Taking the picture and editing

Unless you have a camera with a remote control or cable release, the best option for taking your photo is to use the camera's self-timer. Many cameras have a two-second self-timer option for this very reason. This way you avoid any possibility of camera shake, and you can also make sure that your hands are not obstructing the lights.

If the object you are photographing doesn't fill the whole frame, then it's a good idea to make use of your camera's exposure compensation function and well. Shooting objects against a white background will tend to make the camera's automatic exposure system under-expose by a couple of stops, so set the exposure compensation to +1 or +2. See this tutorial for more information on exposure.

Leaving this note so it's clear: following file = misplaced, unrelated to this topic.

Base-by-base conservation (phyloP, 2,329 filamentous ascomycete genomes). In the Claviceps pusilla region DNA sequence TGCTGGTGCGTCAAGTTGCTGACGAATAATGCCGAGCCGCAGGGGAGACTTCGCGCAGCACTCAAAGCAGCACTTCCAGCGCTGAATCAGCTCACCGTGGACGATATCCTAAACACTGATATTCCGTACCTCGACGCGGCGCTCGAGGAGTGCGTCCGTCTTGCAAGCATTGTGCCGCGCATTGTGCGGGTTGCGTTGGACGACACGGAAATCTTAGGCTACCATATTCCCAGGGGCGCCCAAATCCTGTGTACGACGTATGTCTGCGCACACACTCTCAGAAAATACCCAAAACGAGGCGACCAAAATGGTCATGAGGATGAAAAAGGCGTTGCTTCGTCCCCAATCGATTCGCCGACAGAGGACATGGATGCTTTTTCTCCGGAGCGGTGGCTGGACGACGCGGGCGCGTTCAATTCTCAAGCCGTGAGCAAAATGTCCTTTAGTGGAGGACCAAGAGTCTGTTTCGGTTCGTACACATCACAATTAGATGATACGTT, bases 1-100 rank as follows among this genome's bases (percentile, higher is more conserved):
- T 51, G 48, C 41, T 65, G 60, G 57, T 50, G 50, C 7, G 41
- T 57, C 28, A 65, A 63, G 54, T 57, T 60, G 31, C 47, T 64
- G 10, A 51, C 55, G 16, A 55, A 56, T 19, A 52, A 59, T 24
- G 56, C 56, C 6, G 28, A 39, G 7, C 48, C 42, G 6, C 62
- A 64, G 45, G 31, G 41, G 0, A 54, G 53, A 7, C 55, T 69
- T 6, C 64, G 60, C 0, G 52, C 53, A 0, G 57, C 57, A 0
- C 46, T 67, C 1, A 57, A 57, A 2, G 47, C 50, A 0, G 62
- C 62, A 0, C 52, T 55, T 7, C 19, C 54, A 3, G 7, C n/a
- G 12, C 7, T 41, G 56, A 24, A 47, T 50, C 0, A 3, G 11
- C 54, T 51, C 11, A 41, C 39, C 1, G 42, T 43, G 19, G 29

When you've taken your photo, you've probably got something that looks like the picture above. This is a good starting point, but we can improve it still further using an image editing program such as Adobe Photoshop or Corel Paint Shop Pro. The best tool to improve this picture, and indeed many digital images, is the Levels tool, which allows you to make fine adjustments to the relative brightness of different tones. In Photoshop (and in Photoshop Elements) you can find Levels using the keyboard shortcut CTRL + L, or in the menu under Image > Adjustments > Levels. In Paint Shop Pro it is in Adjust > Brightness & Contrast > Levels.

By moving the Input Level sliders to the positions shown in the picture above, I have changed the black point to enhance contrast, and made the entire background appear white. This really brings out the detail in the coin I have used as a subject, and also makes it a lot easier to cut out the background. All that remains is to crop the image down to remove the surplus white area, and we're done.

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